And sensing that the people went home with a very meaningful experience of exchange with others in their pockets was very gratifying for me.

What was the biggest challenge waiting for you in the process of putting together such an outstanding event?

During the preparation and organization period, I would say that the biggest challenge was the limited period of time to get everything set. That is probably also due to Covid, but we should have calculated a longer preparation phase. The tight schedule and the fact that – until the last weeks before the event – the entire management was a one woman show run by myself definitely made things more challenging. In the final phase I was very lucky that Sebastian, an intern, backed me up two days a week. This had a very positive effect on my quality of sleep (laughs).

On top of the tight schedule and the limited resources I had, there was the usual daily business (work permits, visa etc.) as well that I had to take care of. I guess, what I am trying to say is that the last months have left a mark, but in the end they were still very much worth it.

In retrospect: What would you have liked somebody to tell you at the very beginning of planning the event? Are there any learnings that you will carry with you for the next Returnee Meeting?

Toni Mair, Günter Klingenbrunner, Franziska Böhm, Maria Ruckenstuhl, Karl Hinteramskogler, Rudolf Walter, Friedrich Dreier, Brigitte Fong, Annemarie Behmel, Klaus Behmel, Richard Drexel, Erwin Eder

Since this one wasn’t my first Returnee Meeting, I already had some learnings that I could rely on. There are, however, always new lessons waiting to be learned. When reflecting on how it all went down, I actually did make a list of a couple of things.

A very important personal learning was to not get stressed out too much. Some things I had to deal with like technical issues but also emergency issues – that the people hopefully didn’t even notice – stressed me out quite a bit. During the event we we found ways to handle them and everything worked out just fine. Next time, I hope I can take things easier and trust that everything will be okay (laughs).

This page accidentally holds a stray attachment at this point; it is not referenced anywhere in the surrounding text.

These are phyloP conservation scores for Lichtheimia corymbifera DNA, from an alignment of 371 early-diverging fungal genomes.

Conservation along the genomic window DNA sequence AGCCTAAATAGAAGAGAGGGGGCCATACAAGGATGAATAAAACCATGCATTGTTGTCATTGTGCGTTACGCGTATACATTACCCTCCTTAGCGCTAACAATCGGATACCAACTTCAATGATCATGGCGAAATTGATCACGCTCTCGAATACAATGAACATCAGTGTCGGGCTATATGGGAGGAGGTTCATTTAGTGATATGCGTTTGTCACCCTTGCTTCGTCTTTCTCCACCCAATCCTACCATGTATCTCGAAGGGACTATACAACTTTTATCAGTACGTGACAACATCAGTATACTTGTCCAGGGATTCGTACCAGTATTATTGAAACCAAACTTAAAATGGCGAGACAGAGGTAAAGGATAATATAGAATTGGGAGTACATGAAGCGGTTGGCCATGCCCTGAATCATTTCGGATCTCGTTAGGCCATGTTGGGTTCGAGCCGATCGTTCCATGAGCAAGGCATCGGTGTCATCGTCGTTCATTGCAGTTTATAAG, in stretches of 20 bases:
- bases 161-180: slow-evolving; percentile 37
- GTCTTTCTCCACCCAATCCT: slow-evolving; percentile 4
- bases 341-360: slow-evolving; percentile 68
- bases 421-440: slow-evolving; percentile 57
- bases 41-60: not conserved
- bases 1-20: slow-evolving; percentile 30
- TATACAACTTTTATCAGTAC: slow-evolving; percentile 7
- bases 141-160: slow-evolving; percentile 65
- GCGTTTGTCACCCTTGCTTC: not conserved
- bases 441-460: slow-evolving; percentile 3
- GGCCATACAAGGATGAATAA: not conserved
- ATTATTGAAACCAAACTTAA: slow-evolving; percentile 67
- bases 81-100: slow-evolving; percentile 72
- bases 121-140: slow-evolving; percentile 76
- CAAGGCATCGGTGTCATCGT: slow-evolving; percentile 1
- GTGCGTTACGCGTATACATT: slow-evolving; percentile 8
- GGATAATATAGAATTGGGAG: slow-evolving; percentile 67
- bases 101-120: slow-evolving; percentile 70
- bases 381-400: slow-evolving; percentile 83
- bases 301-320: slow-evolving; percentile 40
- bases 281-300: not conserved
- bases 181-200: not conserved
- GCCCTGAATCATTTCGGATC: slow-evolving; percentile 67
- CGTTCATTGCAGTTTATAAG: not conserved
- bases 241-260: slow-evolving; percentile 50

For the Returnee Meeting 2023 I want to make sure that the main structure of the event is finished way earlier. Actually, I already have some exciting ideas for the next Meeting in 2023, which I have to write down and keep track of in order to start implementing them a lot earlier next time.

Is there anything you want people to know – above all – the ones who attended this time, but maybe also the ones who didn’t and the TAs, who are still on their assignments but will be returnees at some point?

The message I would like to send out to the world, the returnees and all of the returnees to be is: Keep in mind that taking the decision to go on an assignment is – in most cases – a life changing one. A lot of things change during this period of our lives. What I came to notice is that at the Returnee Meetings, people get the chance to connect to these periods of their lives again, to the persons they were and became back then.

At the same time, it gives them the opportunity to connect with people, who have and are experiencing the same. And the overall connection to the development cooperation community gets strengthened again. This time we put a focus on Papua New Guinea and even the returnees, who never worked there, really enjoyed the information and experiences shared about the country during the event.

Therefore, the event also provides an opportunity to follow your interests and check out what’s new in terms of development cooperation and beyond. Not everybody works in development cooperation only. So, it is also a great networking event.

What I most cherish is observing people reconnecting to this “TA spirit” and walking out of the meeting with recharged inspiration and positivity. They feel enriched and so do I. I love being able to create these spaces, where people can come together to be real and give meaning to their encounters.

See you at the next Returnee Meeting! 🙂

Sarah Fichtinger

Sarah Fichtinger

Sarah is part of the Knowledge Management Team in Vienna and in charge of the KNOW-HOW3000 platform. She is eager to provide all the tools the KNOW-HOW3000 community hopes to find on the internet platform. So if you have any requests, questions, recommendations or comments regarding the platform, please get in touch with her. She is always happy to hear from you.